WASHINGTON — Markwayne Mullin made his first trip to Washington last week as one of Oklahoma's two congressmen-elect. And though he's still finding his way around Capitol Hill, he knows where he stands on the biggest issue here now.
“I'm not for raising taxes on anyone — period,'' said Mullin, a Republican who will succeed retiring Democratic Rep. Dan Boren in the House next year.
Mullin, of Westville, won't get to vote on any kind of temporary fix, if one is fashioned in the next few weeks, for the looming tax hikes and spending cuts known as the fiscal cliff. He won't take office until January, just after they're scheduled to take effect.
If, as expected, the real work of overhauling the tax code is done next year, the 35-year-old plumbing company owner will get his say. In a brief interview, he said he would not support tax code changes that meant higher taxes for anyone.
“Right now, if it's putting more (money) in the hands of the government — they're not being responsible with it now. It makes no sense to send more money up here for them to waste.”
Mullin was on Capitol Hill for freshman orientation activities, which included a session on ethics. Mullin said there's a lot of do's and don'ts.
“It's not necessarily all common sense,” Mullin said. “Some of it doesn't make any sense, but that's government for you. But really it's just being careful. Ask questions. Don't assume anything. That's the best way to describe it.”
One thing Mullin hasn't done is look for an apartment. Many members of Congress — including three from Oklahoma — sleep in their offices when they're in town since their families stay in Oklahoma. Mullin said that's what he'll start out doing.
“I want my wife and kids to be somewhat involved so it really depends on how often they're willing to come up,” he said. “I don't want to raise my kids on concrete; I want them to be raised in the country like I was … I've slept in my office anyway so many times, sleeping here will be nothing.”
Secession petitions aren't realistic, lawmakers say
Mullin isn't among those who want the state to secede from the Union because of the Nov. 6 election. He and his eastern Oklahoma congressional district are decidedly opposed to President Barack Obama, and one of the two petitions filed on the White House website for Oklahoma to secede came from Grove, which is in his district.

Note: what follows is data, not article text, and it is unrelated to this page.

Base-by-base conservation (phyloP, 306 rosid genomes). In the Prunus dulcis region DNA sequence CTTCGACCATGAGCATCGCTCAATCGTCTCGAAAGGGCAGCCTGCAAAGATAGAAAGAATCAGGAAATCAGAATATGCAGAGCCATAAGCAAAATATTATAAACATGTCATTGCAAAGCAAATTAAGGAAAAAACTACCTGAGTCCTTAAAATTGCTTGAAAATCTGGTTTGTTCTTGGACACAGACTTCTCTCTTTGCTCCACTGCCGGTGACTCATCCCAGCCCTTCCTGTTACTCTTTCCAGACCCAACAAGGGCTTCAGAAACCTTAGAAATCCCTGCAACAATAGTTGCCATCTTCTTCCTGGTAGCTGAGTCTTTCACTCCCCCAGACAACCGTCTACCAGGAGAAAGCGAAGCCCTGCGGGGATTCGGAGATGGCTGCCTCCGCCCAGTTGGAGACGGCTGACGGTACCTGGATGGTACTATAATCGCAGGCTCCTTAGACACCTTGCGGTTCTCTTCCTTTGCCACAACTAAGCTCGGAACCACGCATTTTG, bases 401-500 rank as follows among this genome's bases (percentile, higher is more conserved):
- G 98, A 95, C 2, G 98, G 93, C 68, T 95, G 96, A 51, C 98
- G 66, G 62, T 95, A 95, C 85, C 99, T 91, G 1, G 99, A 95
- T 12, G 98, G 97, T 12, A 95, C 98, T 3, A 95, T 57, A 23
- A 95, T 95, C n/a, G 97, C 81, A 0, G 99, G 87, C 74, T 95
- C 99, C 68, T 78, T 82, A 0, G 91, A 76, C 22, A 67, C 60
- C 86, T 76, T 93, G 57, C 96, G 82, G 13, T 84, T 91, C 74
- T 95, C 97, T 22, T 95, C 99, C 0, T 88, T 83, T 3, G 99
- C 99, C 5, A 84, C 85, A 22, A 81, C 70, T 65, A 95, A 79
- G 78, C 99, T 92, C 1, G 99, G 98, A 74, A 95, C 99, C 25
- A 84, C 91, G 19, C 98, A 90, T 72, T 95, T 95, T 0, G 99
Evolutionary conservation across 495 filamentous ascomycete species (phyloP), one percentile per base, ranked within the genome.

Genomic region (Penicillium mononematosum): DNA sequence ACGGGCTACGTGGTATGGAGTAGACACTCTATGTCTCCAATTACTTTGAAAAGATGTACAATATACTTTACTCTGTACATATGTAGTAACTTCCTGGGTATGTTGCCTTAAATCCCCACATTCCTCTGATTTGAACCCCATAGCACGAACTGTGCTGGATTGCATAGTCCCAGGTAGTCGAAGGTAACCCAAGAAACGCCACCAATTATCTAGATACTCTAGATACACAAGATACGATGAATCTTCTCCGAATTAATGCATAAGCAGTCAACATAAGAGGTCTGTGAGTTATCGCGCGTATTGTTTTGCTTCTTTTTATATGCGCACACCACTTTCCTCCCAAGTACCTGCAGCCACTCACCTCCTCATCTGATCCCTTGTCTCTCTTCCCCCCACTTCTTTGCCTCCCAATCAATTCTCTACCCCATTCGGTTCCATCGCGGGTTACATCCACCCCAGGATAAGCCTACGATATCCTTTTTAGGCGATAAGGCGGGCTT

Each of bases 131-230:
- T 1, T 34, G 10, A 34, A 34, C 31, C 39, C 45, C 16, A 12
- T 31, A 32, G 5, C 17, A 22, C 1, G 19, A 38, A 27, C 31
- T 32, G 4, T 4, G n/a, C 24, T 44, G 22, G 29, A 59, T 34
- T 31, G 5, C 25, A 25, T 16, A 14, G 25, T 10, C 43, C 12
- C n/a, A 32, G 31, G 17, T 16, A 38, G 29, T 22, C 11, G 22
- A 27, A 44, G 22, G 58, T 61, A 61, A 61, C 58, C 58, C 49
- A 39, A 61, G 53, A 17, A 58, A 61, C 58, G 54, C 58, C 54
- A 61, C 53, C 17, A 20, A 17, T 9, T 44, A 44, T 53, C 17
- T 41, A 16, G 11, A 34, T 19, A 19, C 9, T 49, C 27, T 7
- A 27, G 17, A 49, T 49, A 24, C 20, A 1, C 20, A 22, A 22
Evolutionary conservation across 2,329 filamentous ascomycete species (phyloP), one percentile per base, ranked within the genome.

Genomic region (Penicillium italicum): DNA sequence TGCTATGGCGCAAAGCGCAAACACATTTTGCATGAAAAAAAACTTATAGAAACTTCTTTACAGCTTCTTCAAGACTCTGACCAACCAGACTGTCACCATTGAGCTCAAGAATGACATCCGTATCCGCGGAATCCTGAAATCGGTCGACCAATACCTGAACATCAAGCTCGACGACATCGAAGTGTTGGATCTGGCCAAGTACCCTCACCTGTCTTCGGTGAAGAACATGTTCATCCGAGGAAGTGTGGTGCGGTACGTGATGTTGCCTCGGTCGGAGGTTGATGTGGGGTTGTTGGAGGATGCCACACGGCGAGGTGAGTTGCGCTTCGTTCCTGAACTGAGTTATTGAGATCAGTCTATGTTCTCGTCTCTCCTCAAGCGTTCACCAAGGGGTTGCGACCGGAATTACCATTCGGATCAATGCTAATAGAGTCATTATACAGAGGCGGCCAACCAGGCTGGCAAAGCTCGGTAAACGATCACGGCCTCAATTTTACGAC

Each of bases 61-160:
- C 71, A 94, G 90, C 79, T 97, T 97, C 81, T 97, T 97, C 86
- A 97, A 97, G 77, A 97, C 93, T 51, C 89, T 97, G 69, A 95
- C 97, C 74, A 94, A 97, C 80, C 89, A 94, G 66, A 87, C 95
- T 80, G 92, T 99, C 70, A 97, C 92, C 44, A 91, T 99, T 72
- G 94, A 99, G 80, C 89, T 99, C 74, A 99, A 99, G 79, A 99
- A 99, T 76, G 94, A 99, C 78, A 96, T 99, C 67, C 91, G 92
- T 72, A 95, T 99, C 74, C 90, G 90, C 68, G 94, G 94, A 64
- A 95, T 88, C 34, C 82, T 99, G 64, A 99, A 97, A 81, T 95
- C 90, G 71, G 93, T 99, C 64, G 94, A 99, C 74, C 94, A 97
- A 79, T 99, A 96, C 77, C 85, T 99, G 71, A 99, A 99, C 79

Mullin said, “People are upset. We understand people are upset. But we've got to be realistic at the same time.”
Sen. Tom Coburn, R-Muskogee, said of the petitions, which call for Oklahoma to secede and create its own “NEW” government, “First of all, that ain't going to happen. I understand the reaction. All that is an incrimination of members of Congress of not doing their job.”
Sen. Jim Inhofe, R-Tulsa, also called the petitions unrealistic.
“I can see a solution in (Republicans) taking over the Senate” in 2014, he said.
There were petitions on the We the People section of the White House website for all 50 states to secede. Petitions that garner at least 25,000 signatures within 30 days can get an official response from the White House. On Friday afternoon, one Oklahoma petition had 17,203 signatures, while the second had 8,966.
A petition seeking Texas' secession had more than 111,000 signatures.
For comparison's sake, here are some other petitions on the website and their level of support on Friday:
• “Outlaw offending prophets of major religions,” 37,358 signatures
• “Remove marijuana from the federal Controlled Substance Act and allow the states to decide how they want to regulate it,” 57,772 signatures
• “Nationalize the Twinkie industry,” 218 signatures
• “Provide University graduates ability to trade their diplomas back for 100% tuition refunds,” 741 signatures
• “Deport Everyone That Signed A Petition To Withdraw Their State From The United States of America,” 22,972 signatures
• “Not Allow The FDA (Food and Drug Administration) To Regulate Premium Cigars,” 33,579 signatures
• “Establish new legal system of motorcycle riding ‘Judges' who serve as police, judge, jury, and executioner all in one,” 1,984 signatures
Tribal conference set
The White House will host its fourth annual Tribal Nations Conference on Dec. 5, with invites going out to all 566 of the federally recognized tribes.
President Barack Obama typically speaks to the tribal representatives at the beginning and end of the daylong conferences, which feature sessions with cabinet secretaries and agency heads about issues important to Indian country.
Indian leaders from Oklahoma have praised the Obama administration's engagement with tribes, saying their input has been sought and sincerely considered before policy decisions are made.
At last year's conference, Chickasaw Nation Lt. Gov. Jefferson Keel, the president of the National Congress of American Indians, said, “We've made some real gains in the past three years with this administration. He made some commitments to Indian Country and he's fulfilled them.”
In September, Cherokee Nation Principal Chief Bill John Baker called Obama “the best president for Indian Country in the history of the United States.”